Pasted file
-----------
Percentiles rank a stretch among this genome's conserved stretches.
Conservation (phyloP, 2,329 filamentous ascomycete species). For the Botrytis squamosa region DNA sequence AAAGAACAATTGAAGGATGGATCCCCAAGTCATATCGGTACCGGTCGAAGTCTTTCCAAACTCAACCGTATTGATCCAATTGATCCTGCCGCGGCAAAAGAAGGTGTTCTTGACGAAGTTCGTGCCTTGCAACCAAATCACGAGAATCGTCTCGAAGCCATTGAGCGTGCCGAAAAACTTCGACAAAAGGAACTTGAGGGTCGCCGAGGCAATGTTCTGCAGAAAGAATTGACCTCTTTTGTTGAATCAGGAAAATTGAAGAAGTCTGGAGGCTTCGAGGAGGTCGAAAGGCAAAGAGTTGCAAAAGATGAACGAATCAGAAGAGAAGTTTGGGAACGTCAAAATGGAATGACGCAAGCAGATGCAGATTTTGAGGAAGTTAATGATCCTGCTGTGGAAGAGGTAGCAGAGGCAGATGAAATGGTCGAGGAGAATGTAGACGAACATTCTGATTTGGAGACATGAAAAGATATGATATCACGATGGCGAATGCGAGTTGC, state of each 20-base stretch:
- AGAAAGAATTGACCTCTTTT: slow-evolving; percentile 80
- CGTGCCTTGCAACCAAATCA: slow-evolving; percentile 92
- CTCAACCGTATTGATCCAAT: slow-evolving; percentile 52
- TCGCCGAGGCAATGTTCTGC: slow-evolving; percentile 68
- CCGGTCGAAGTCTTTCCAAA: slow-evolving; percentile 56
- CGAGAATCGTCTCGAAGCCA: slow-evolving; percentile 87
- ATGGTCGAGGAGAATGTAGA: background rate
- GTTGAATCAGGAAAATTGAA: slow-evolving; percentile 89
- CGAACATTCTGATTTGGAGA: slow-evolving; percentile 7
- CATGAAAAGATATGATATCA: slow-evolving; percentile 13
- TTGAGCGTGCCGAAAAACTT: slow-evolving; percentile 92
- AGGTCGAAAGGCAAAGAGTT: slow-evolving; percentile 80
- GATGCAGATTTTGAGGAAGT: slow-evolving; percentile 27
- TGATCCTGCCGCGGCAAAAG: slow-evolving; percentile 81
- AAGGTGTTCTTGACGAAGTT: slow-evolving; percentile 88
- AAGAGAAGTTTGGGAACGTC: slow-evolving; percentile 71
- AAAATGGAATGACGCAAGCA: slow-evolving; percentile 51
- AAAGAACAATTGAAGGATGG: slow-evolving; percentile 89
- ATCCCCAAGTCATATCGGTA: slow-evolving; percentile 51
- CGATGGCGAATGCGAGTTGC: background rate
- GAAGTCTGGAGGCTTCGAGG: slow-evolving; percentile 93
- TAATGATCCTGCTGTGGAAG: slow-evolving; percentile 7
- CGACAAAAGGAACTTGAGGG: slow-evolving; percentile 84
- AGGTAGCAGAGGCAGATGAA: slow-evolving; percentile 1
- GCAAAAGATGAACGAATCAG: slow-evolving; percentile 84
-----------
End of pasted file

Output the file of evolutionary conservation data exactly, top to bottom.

Percentiles rank a stretch among this genome's conserved stretches.
Conservation (phyloP, 2,329 filamentous ascomycete species). For the Botrytis squamosa region DNA sequence AAAGAACAATTGAAGGATGGATCCCCAAGTCATATCGGTACCGGTCGAAGTCTTTCCAAACTCAACCGTATTGATCCAATTGATCCTGCCGCGGCAAAAGAAGGTGTTCTTGACGAAGTTCGTGCCTTGCAACCAAATCACGAGAATCGTCTCGAAGCCATTGAGCGTGCCGAAAAACTTCGACAAAAGGAACTTGAGGGTCGCCGAGGCAATGTTCTGCAGAAAGAATTGACCTCTTTTGTTGAATCAGGAAAATTGAAGAAGTCTGGAGGCTTCGAGGAGGTCGAAAGGCAAAGAGTTGCAAAAGATGAACGAATCAGAAGAGAAGTTTGGGAACGTCAAAATGGAATGACGCAAGCAGATGCAGATTTTGAGGAAGTTAATGATCCTGCTGTGGAAGAGGTAGCAGAGGCAGATGAAATGGTCGAGGAGAATGTAGACGAACATTCTGATTTGGAGACATGAAAAGATATGATATCACGATGGCGAATGCGAGTTGC, state of each 20-base stretch:
- AGAAAGAATTGACCTCTTTT: slow-evolving; percentile 80
- CGTGCCTTGCAACCAAATCA: slow-evolving; percentile 92
- CTCAACCGTATTGATCCAAT: slow-evolving; percentile 52
- TCGCCGAGGCAATGTTCTGC: slow-evolving; percentile 68
- CCGGTCGAAGTCTTTCCAAA: slow-evolving; percentile 56
- CGAGAATCGTCTCGAAGCCA: slow-evolving; percentile 87
- ATGGTCGAGGAGAATGTAGA: background rate
- GTTGAATCAGGAAAATTGAA: slow-evolving; percentile 89
- CGAACATTCTGATTTGGAGA: slow-evolving; percentile 7
- CATGAAAAGATATGATATCA: slow-evolving; percentile 13
- TTGAGCGTGCCGAAAAACTT: slow-evolving; percentile 92
- AGGTCGAAAGGCAAAGAGTT: slow-evolving; percentile 80
- GATGCAGATTTTGAGGAAGT: slow-evolving; percentile 27
- TGATCCTGCCGCGGCAAAAG: slow-evolving; percentile 81
- AAGGTGTTCTTGACGAAGTT: slow-evolving; percentile 88
- AAGAGAAGTTTGGGAACGTC: slow-evolving; percentile 71
- AAAATGGAATGACGCAAGCA: slow-evolving; percentile 51
- AAAGAACAATTGAAGGATGG: slow-evolving; percentile 89
- ATCCCCAAGTCATATCGGTA: slow-evolving; percentile 51
- CGATGGCGAATGCGAGTTGC: background rate
- GAAGTCTGGAGGCTTCGAGG: slow-evolving; percentile 93
- TAATGATCCTGCTGTGGAAG: slow-evolving; percentile 7
- CGACAAAAGGAACTTGAGGG: slow-evolving; percentile 84
- AGGTAGCAGAGGCAGATGAA: slow-evolving; percentile 1
- GCAAAAGATGAACGAATCAG: slow-evolving; percentile 84